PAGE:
Is it time to take your dog training back to the drawing board?
Have you ever had a moment in your dog training where you realized you were missing a major piece of the puzzle? That there is one piece seemingly holding you back from reaching the results you wanted?
Maybe you’re even feeling that way at the moment.
If you are, then maybe it’s time to take your training back to the drawing board. I’m talking of course about the subject of “re-training.”
Re-training comes from the realization that what you trained the first time isn’t working for you now. This takes guts to admit, because no one likes to feel that we need to start over. Instead, try thinking of re-training as a fresh start; a new beginning if you will. Imagine how it may change your performance for the better.
Feeling a bit more motivated? Great! Now let’s delve into the question that is re-training.
Let’s take a quick moment to clarify that for re-training to be successful, you must get the result you want. Why? Because otherwise you end up right back where you started!
Take my sheltie Dice for example. I’ve attempted to “re-train” her teeter performance several times since she has a tendency to leave the board early, sometimes incurring faults. My quick solution to this problem was to tell her “down” while she was on the board to encourage her to ride it to the ground. Sure, this worked for a little while, but then she started leaving early again. Then I decided to teach her to keep all four paws on the board until I gave her a release word. This worked for maybe a trial or two, but I didn’t enforce this new behaviour in the ring and so that deteriorated as well. Basically I wasn’t truly committed to re-training, and hence I was destined to end up back in the same place.
The first consideration you have to make when deciding whether or not to re-train a certain aspect of your performance, is how much you really want it to change. Imagine if you had a scale from 1-10 (10 being you desperately need the behaviour to change). Where do you fall on this scale? How much are you willing to invest in getting that coveted end result? Because I can tell you now, that part way doesn’t get results. When it comes to re-training, you’re either all in, or you will struggle to really change it. So are you in or are you out?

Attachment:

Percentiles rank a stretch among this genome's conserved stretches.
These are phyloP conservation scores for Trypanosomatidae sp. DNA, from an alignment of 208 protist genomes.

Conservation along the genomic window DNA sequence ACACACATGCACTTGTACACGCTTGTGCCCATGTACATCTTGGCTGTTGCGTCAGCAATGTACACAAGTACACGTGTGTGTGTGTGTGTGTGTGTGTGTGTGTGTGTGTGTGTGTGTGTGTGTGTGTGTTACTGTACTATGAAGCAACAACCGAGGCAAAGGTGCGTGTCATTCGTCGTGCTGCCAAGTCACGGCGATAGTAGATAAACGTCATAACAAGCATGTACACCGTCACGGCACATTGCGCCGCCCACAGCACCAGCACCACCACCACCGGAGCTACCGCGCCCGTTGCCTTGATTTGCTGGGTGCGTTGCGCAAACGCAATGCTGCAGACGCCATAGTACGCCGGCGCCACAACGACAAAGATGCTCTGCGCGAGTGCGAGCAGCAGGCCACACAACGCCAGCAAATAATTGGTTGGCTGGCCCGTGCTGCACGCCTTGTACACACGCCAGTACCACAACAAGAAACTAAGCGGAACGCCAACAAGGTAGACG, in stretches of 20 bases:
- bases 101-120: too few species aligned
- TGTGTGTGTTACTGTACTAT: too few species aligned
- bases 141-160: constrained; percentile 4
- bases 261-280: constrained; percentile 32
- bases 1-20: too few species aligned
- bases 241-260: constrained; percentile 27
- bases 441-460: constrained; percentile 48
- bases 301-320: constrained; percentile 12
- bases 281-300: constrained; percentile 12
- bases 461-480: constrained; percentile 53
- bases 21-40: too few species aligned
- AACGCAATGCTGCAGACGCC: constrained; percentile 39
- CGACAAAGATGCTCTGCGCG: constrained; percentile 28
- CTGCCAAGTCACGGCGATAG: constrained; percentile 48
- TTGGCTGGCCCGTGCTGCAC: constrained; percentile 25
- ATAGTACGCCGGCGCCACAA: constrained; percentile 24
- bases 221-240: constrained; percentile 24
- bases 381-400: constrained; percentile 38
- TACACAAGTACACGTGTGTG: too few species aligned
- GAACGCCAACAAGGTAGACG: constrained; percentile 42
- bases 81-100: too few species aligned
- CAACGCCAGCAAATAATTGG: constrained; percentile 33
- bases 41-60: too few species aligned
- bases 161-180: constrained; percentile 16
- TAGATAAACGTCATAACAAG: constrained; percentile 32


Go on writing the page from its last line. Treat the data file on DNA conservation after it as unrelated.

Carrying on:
Decided to commit to change?
Now comes the planning stage. I know some people like to plan out every little training detail when it comes to things like this. I’m honestly not the planning type. Somehow brining a notebook to my training session just seems to suck all the fun out of it for me. Instead, I tend to focus on visualizing my end result and then the steps that I think will get me there.
Here’s a personal example that I’m going through at the moment. I’ve decided recently to temporarily abandon my running dogwalk project with my border collie Heist and instead teach him a stopped contact. It has gotten to the point where I’ve realized that the amount of time I’m spending trying to train one obstacle is limiting my time training things that are arguably more important. So I started coming up with a plan by:
- Visualizing what the end performance will look like
- running into a two on two off contact with his head low and forward
- Thinking of what small steps I can take to help me train those skills
- Teaching him to keep his back feet on an object (stairs work great for this)
- Teaching a nose touch (I plan to fade it later)
- Starting with him jumping onto the end of the contact and running into position…then moving him further up the board
- Actually doing the work!!!!
- Maintenance and proofing
Now, admittedly I’m only at stage 3 with him right now. People seem to think that retraining contacts is a slow, tedious exercise. I can honestly say that I’ve been re-training for less than a week and today it just seemed to click for him. Make sure you aren’t spending too much time obsessing over small details that likely won’t matter in the end! Otherwise you’ll still be re-training a year from now!
So you’ve got your plan and you’re putting it into action. Awesome, right? What happens if/when the past starts coming back to haunt you and creeps into your new behaviour? First of all, relax. People get way too bent out of shape about things popping up unexpectedly in their training. If you’re re-training, then it means that you’re essentially attempting to re-do something you’ve already taught. This means that your dog is likely going to confuse the two at some point in training. Be patient and stick to your new criteria. If you find you’ve hit a wall…take a break and try again later (sometimes they just get a little mentally stuck during a training session, as do we!). If the problem persists then you may need to change up your plan of action a little bit. Either way, be flexible and work with what the dog gives you. This is another reason I find that over planning can actually be detrimental to your training.
The final stage of the re-training journey is your ring performance. This is the real test. The goal is to make sure you get the new behaviour you’ve re-trained so that your dog learns that this also applies to a competition. Be strong here! Your consistency is the real test! If you let your training start to deteriorate you’ll be heading right back to where you started in the first place…fast.
Here are a few suggestions for passing the final test:
– Have a plan for what you will do if your dog doesn’t do what’s expected
– Enter some extra runs for the purpose of training (AAC only)
– Try to use the same commands/body language you do in training (often trying to manage the dog’s performance throws them off a bit)
– Realize that this is one run of many! (yeah I know it’s hard while in the moment, but believe me guys…perspective is a key motivator in successful change!)
Remember…“Learning is not a spectator sport” – Chickering and Gamson
Jess Martin of Agile Dog Training